Facebook then went on to suspend Cambridge Analytica, issued a series of public apologies, and Zuckerberg himself faced off with Congress to answer their probing questions on the ordeal and his involvement.

In came the wave of users encouraging others to delete their Facebook while doing the same, and the uprisal of the hashtag #deleteFacebook. Even fellow CEOs, such as Elon Musk, openly admonished the website, going on to publicly announce the deletion of SpaceX’s Facebook account. Combined with this was the call for Zuckerberg to fix Facebook now or, more harshly, for him to resign as instigated by users and investor groups alike. Despite this, it is impossible for investors to unseat him from his position as he retains 60% of voting rights in the company, despite only owning 16% of stock shares.

Facebook wouldn’t have existed without Zuckerberg—would it still exist if he wasn’t at the helm? In these cases, it’s a genuine possibility that the absence of the person in charge could make a sizeable difference in the company, and the pressure is on their replacement to fill the void.

Perhaps we can learn from previous examples; for example, Satya Nadella who took over from Steve Ballmer as CEO of Microsoft in 2014. The most notable of his revolutionary changes, even before his takeover and especially in contrast to the poor reception that Windows 8 received in late 2012, is his induction of cloud technology as it joined Microsoft’s repertoire. Cloud computing was a major project of Nadella’s, and one that lead to the development of one of the largest cloud infrastructures in the world. Additionally, after his appointment to CEO, Nadella spearheaded the change to working more closely with Microsoft’s competitors, such as Apple and IBM. Through his leadership, Microsoft also saw the acquisition of LinkedIn, just two years into Nadella’s term, which helped unanimously to expand the reach of its services.

The company’s stock raised by 130% since he took over, growing at an annual rate of 23%. If that doesn’t speak volumes about his leadership and ideas in the position, what will? It’s clear that the assignment of a new CEO in this scenario worked in the company’s favour, for the better of its future—though perhaps if the time came, Nadella would be far more difficult to replace.

Alternatively, we have the example of John Sculley, CEO of Apple from 1983 until 1993. Sculley moved from his position at PepsiCo to take over from Mike Markkula, who himself became President of the company, while Steve Jobs served as Co-founder with no other official title at the time. Around 1985, Sculley believed that Jobs was hurting the company during the uprising of IBM and Microsoft as fellow computing giants, and executives began to phase him out until his departure that year. It seems unheard of for a fresh CEO to dismiss the Co-founder of the company that built it from scratch, especially in the case that said Co-founder was the reason behind their appointment in the first place, with the notorious pitch from Jobs to Sculley: “Do you want to sell sugared water for the rest of your life? Or do you want to come with me and change the world?”. Whether or not Jobs left voluntarily or Sculley outright fired him is up for debate, however, inevitably, the fallout of his departure from Apple was nonetheless far more damaging.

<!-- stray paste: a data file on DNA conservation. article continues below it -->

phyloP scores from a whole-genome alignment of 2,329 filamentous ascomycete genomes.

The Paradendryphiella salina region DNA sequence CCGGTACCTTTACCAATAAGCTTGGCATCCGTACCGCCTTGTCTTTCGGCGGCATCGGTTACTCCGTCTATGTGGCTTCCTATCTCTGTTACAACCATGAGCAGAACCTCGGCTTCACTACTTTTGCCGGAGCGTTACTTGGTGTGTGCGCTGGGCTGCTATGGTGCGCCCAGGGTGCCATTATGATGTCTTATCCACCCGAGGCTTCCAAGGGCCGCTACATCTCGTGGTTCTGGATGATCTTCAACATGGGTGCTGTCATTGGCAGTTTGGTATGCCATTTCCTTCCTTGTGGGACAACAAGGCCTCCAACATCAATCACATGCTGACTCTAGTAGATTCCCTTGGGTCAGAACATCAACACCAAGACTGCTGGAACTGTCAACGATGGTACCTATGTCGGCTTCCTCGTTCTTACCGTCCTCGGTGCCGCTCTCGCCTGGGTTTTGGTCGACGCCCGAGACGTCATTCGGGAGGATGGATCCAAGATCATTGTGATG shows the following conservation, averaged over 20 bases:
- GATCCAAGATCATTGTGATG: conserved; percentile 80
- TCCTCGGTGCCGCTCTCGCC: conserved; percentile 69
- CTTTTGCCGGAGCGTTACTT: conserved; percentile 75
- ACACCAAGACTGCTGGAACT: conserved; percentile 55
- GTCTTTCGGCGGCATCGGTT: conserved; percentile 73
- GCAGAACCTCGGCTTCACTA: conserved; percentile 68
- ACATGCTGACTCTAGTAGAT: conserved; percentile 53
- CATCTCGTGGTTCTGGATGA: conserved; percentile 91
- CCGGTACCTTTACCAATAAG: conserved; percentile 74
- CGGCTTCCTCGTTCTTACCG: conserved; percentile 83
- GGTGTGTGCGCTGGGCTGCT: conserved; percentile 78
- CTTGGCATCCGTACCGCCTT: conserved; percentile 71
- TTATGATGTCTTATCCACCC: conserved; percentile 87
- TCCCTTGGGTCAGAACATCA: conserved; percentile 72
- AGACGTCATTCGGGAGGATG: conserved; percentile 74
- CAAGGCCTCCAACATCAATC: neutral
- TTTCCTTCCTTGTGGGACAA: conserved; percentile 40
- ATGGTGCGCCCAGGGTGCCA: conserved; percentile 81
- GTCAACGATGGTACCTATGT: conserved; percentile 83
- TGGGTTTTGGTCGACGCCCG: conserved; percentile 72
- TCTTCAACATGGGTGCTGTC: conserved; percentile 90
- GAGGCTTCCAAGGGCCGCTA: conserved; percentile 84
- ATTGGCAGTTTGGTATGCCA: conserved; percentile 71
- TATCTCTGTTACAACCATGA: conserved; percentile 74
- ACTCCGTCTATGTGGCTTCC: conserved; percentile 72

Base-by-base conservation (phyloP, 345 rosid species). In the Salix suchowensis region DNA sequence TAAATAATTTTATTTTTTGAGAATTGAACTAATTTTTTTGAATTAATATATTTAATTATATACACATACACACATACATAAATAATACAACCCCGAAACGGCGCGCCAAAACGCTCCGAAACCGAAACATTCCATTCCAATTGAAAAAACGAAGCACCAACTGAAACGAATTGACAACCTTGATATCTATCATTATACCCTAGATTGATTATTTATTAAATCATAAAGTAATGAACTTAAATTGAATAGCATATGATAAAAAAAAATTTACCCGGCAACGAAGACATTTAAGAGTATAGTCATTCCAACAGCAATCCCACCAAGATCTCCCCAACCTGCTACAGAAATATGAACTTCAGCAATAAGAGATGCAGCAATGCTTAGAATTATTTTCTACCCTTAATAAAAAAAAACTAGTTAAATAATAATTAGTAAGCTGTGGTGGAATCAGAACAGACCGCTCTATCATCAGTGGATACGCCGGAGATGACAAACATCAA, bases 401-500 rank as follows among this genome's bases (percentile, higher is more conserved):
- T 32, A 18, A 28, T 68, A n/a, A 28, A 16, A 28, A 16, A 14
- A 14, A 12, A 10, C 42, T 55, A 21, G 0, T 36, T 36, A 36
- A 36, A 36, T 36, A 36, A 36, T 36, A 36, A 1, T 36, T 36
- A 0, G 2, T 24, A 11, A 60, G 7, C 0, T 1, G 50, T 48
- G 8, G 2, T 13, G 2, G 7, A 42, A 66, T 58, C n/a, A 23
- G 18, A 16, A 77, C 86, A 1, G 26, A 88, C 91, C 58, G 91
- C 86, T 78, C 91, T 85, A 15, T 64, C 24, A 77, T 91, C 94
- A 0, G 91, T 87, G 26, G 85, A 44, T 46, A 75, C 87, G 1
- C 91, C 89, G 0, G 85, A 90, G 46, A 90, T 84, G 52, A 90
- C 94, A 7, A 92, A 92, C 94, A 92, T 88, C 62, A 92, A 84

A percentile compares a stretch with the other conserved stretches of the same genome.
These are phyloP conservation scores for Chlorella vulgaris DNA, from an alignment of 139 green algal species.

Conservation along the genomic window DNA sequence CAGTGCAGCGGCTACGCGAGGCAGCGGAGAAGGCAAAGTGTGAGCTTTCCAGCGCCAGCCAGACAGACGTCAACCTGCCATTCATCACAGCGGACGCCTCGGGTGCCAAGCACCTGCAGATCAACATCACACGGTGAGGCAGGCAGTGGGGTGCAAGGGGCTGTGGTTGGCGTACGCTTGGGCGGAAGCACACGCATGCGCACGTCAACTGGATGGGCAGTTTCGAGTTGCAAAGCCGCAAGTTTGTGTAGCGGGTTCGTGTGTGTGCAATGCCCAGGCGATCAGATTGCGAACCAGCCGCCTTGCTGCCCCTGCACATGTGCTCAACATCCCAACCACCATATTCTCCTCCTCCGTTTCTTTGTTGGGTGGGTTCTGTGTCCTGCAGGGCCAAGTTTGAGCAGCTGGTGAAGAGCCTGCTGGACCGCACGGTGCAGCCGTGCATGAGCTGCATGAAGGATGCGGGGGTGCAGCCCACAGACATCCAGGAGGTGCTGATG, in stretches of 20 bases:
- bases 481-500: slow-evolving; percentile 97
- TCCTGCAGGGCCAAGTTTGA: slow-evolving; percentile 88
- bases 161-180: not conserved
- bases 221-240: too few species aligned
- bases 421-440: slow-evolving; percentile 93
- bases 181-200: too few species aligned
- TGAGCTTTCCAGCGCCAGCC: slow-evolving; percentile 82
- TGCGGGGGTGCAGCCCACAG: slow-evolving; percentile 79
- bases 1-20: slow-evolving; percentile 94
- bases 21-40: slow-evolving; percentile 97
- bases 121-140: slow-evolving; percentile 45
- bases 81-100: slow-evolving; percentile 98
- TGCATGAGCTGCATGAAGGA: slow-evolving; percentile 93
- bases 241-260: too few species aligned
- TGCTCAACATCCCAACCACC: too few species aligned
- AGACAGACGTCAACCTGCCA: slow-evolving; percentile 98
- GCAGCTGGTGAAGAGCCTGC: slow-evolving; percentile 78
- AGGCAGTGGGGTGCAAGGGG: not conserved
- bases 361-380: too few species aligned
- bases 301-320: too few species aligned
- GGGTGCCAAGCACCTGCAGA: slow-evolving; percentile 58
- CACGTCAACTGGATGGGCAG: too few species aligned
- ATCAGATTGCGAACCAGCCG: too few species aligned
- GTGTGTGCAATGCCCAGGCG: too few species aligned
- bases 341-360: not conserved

Following Job’s absence, Sculley held the reigns of financial flops such as the Newton MessagePad and the PowerPC, the latter of which became somewhat of a money pit as the cost to design and manufacture the device meant its price for consumers was also especially high; around the time when its competitors were able to create far cheaper alternatives. Having set the company back, Sculley was replaced by Michael Spindler, who in turn was replaced by Gil Amelio three years later—Steve Jobs took over from Amelio just a year after that, loaded with the task to bring Apple back around and save it from its own destruction. The rest is history: Jobs worked together with Bill Gates in a $150 million investment that kept Apple alive, released the lucrative iMac, and proved himself to be the best man for the job. Even now, Apple retains its core place and relevance in our digital world under the control of current CEO Tim Cook, proving that a necessary replacement is possible when it comes down to it—while Jobs himself proves that you can’t compete with genuine aptitude and ingenuity.

With this in mind, it’s clear that the replacement of a significant CEO is possible and can in fact lead to far more success with a new person in place—provided they are the right fit for the job and possess the correct skills and attributes. Should the previous CEO be indispensable and one of notability, the best course of action is most likely to continue their work moving forward rather than going in with the aim to disrupt and alter their proven legacy. If it works, don’t change it; but if a transition is unavoidable, remember to tread carefully and don’t let an ego attempt to fix what isn’t broken. A CEO can make or break the company, and an ill-suited replacement can cause unwelcome damage in the long run.